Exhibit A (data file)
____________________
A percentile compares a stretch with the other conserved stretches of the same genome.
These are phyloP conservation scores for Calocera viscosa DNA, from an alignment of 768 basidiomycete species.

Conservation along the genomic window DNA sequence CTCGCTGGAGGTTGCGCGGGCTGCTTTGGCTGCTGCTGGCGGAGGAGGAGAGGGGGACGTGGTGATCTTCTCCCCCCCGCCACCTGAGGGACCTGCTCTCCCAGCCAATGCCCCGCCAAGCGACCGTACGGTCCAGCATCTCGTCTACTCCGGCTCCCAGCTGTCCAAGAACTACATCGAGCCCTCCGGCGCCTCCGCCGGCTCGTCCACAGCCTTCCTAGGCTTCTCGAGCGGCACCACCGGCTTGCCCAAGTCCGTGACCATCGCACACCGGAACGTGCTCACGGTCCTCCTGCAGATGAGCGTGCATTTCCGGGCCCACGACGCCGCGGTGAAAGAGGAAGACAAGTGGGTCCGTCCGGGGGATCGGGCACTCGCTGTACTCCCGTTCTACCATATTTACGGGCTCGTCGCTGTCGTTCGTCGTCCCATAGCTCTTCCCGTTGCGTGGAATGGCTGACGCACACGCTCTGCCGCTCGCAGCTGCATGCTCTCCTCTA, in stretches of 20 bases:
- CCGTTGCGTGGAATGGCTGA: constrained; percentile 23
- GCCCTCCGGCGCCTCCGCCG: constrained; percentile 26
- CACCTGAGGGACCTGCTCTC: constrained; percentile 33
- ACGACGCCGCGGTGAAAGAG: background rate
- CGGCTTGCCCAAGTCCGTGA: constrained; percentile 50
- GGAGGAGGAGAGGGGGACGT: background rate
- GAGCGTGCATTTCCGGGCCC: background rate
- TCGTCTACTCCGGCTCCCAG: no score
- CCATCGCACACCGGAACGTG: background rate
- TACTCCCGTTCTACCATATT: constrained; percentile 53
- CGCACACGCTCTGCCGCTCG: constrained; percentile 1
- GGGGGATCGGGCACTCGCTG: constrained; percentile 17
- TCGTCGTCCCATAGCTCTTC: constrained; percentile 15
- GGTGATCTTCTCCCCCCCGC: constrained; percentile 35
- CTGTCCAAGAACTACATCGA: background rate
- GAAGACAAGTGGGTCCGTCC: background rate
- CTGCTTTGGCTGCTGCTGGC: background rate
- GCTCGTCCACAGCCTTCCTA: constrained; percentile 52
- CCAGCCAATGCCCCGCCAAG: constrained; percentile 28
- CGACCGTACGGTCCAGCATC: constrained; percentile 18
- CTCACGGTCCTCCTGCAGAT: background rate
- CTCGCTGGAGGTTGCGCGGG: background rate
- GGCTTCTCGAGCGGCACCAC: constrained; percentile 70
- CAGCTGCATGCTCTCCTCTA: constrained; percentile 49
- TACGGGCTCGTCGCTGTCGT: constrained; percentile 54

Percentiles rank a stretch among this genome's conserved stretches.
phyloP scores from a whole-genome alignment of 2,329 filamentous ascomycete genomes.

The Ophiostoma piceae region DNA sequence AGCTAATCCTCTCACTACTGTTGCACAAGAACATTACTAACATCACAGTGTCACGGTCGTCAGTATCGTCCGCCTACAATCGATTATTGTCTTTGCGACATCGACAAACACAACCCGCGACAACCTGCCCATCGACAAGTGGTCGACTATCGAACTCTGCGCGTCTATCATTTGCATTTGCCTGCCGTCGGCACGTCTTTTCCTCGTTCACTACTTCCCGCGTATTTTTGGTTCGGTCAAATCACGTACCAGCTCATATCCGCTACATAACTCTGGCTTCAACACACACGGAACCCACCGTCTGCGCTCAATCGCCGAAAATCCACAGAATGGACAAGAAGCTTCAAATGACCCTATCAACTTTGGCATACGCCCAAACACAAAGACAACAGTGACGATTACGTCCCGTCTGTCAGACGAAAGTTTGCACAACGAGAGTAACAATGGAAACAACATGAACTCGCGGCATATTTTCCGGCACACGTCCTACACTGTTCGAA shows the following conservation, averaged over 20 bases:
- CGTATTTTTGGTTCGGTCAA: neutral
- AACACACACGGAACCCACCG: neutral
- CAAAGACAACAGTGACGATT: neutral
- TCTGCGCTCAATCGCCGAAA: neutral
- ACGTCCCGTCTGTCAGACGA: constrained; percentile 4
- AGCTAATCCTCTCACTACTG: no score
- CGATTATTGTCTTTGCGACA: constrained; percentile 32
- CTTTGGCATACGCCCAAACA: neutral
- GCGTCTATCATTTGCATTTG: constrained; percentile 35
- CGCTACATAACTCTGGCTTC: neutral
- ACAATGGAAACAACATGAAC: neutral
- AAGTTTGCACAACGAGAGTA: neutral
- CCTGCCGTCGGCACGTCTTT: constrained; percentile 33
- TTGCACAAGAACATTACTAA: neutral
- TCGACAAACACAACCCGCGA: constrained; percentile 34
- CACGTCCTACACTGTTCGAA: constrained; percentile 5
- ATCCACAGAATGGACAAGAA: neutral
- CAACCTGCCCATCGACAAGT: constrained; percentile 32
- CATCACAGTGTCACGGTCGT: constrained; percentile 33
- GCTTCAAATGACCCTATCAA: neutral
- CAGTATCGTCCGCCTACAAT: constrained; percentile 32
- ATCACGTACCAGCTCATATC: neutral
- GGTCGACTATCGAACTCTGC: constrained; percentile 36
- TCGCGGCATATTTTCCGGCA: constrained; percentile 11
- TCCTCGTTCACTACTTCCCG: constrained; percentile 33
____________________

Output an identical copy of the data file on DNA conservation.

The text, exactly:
A percentile compares a stretch with the other conserved stretches of the same genome.
These are phyloP conservation scores for Calocera viscosa DNA, from an alignment of 768 basidiomycete species.

Conservation along the genomic window DNA sequence CTCGCTGGAGGTTGCGCGGGCTGCTTTGGCTGCTGCTGGCGGAGGAGGAGAGGGGGACGTGGTGATCTTCTCCCCCCCGCCACCTGAGGGACCTGCTCTCCCAGCCAATGCCCCGCCAAGCGACCGTACGGTCCAGCATCTCGTCTACTCCGGCTCCCAGCTGTCCAAGAACTACATCGAGCCCTCCGGCGCCTCCGCCGGCTCGTCCACAGCCTTCCTAGGCTTCTCGAGCGGCACCACCGGCTTGCCCAAGTCCGTGACCATCGCACACCGGAACGTGCTCACGGTCCTCCTGCAGATGAGCGTGCATTTCCGGGCCCACGACGCCGCGGTGAAAGAGGAAGACAAGTGGGTCCGTCCGGGGGATCGGGCACTCGCTGTACTCCCGTTCTACCATATTTACGGGCTCGTCGCTGTCGTTCGTCGTCCCATAGCTCTTCCCGTTGCGTGGAATGGCTGACGCACACGCTCTGCCGCTCGCAGCTGCATGCTCTCCTCTA, in stretches of 20 bases:
- CCGTTGCGTGGAATGGCTGA: constrained; percentile 23
- GCCCTCCGGCGCCTCCGCCG: constrained; percentile 26
- CACCTGAGGGACCTGCTCTC: constrained; percentile 33
- ACGACGCCGCGGTGAAAGAG: background rate
- CGGCTTGCCCAAGTCCGTGA: constrained; percentile 50
- GGAGGAGGAGAGGGGGACGT: background rate
- GAGCGTGCATTTCCGGGCCC: background rate
- TCGTCTACTCCGGCTCCCAG: no score
- CCATCGCACACCGGAACGTG: background rate
- TACTCCCGTTCTACCATATT: constrained; percentile 53
- CGCACACGCTCTGCCGCTCG: constrained; percentile 1
- GGGGGATCGGGCACTCGCTG: constrained; percentile 17
- TCGTCGTCCCATAGCTCTTC: constrained; percentile 15
- GGTGATCTTCTCCCCCCCGC: constrained; percentile 35
- CTGTCCAAGAACTACATCGA: background rate
- GAAGACAAGTGGGTCCGTCC: background rate
- CTGCTTTGGCTGCTGCTGGC: background rate
- GCTCGTCCACAGCCTTCCTA: constrained; percentile 52
- CCAGCCAATGCCCCGCCAAG: constrained; percentile 28
- CGACCGTACGGTCCAGCATC: constrained; percentile 18
- CTCACGGTCCTCCTGCAGAT: background rate
- CTCGCTGGAGGTTGCGCGGG: background rate
- GGCTTCTCGAGCGGCACCAC: constrained; percentile 70
- CAGCTGCATGCTCTCCTCTA: constrained; percentile 49
- TACGGGCTCGTCGCTGTCGT: constrained; percentile 54

Percentiles rank a stretch among this genome's conserved stretches.
phyloP scores from a whole-genome alignment of 2,329 filamentous ascomycete genomes.

The Ophiostoma piceae region DNA sequence AGCTAATCCTCTCACTACTGTTGCACAAGAACATTACTAACATCACAGTGTCACGGTCGTCAGTATCGTCCGCCTACAATCGATTATTGTCTTTGCGACATCGACAAACACAACCCGCGACAACCTGCCCATCGACAAGTGGTCGACTATCGAACTCTGCGCGTCTATCATTTGCATTTGCCTGCCGTCGGCACGTCTTTTCCTCGTTCACTACTTCCCGCGTATTTTTGGTTCGGTCAAATCACGTACCAGCTCATATCCGCTACATAACTCTGGCTTCAACACACACGGAACCCACCGTCTGCGCTCAATCGCCGAAAATCCACAGAATGGACAAGAAGCTTCAAATGACCCTATCAACTTTGGCATACGCCCAAACACAAAGACAACAGTGACGATTACGTCCCGTCTGTCAGACGAAAGTTTGCACAACGAGAGTAACAATGGAAACAACATGAACTCGCGGCATATTTTCCGGCACACGTCCTACACTGTTCGAA shows the following conservation, averaged over 20 bases:
- CGTATTTTTGGTTCGGTCAA: neutral
- AACACACACGGAACCCACCG: neutral
- CAAAGACAACAGTGACGATT: neutral
- TCTGCGCTCAATCGCCGAAA: neutral
- ACGTCCCGTCTGTCAGACGA: constrained; percentile 4
- AGCTAATCCTCTCACTACTG: no score
- CGATTATTGTCTTTGCGACA: constrained; percentile 32
- CTTTGGCATACGCCCAAACA: neutral
- GCGTCTATCATTTGCATTTG: constrained; percentile 35
- CGCTACATAACTCTGGCTTC: neutral
- ACAATGGAAACAACATGAAC: neutral
- AAGTTTGCACAACGAGAGTA: neutral
- CCTGCCGTCGGCACGTCTTT: constrained; percentile 33
- TTGCACAAGAACATTACTAA: neutral
- TCGACAAACACAACCCGCGA: constrained; percentile 34
- CACGTCCTACACTGTTCGAA: constrained; percentile 5
- ATCCACAGAATGGACAAGAA: neutral
- CAACCTGCCCATCGACAAGT: constrained; percentile 32
- CATCACAGTGTCACGGTCGT: constrained; percentile 33
- GCTTCAAATGACCCTATCAA: neutral
- CAGTATCGTCCGCCTACAAT: constrained; percentile 32
- ATCACGTACCAGCTCATATC: neutral
- GGTCGACTATCGAACTCTGC: constrained; percentile 36
- TCGCGGCATATTTTCCGGCA: constrained; percentile 11
- TCCTCGTTCACTACTTCCCG: constrained; percentile 33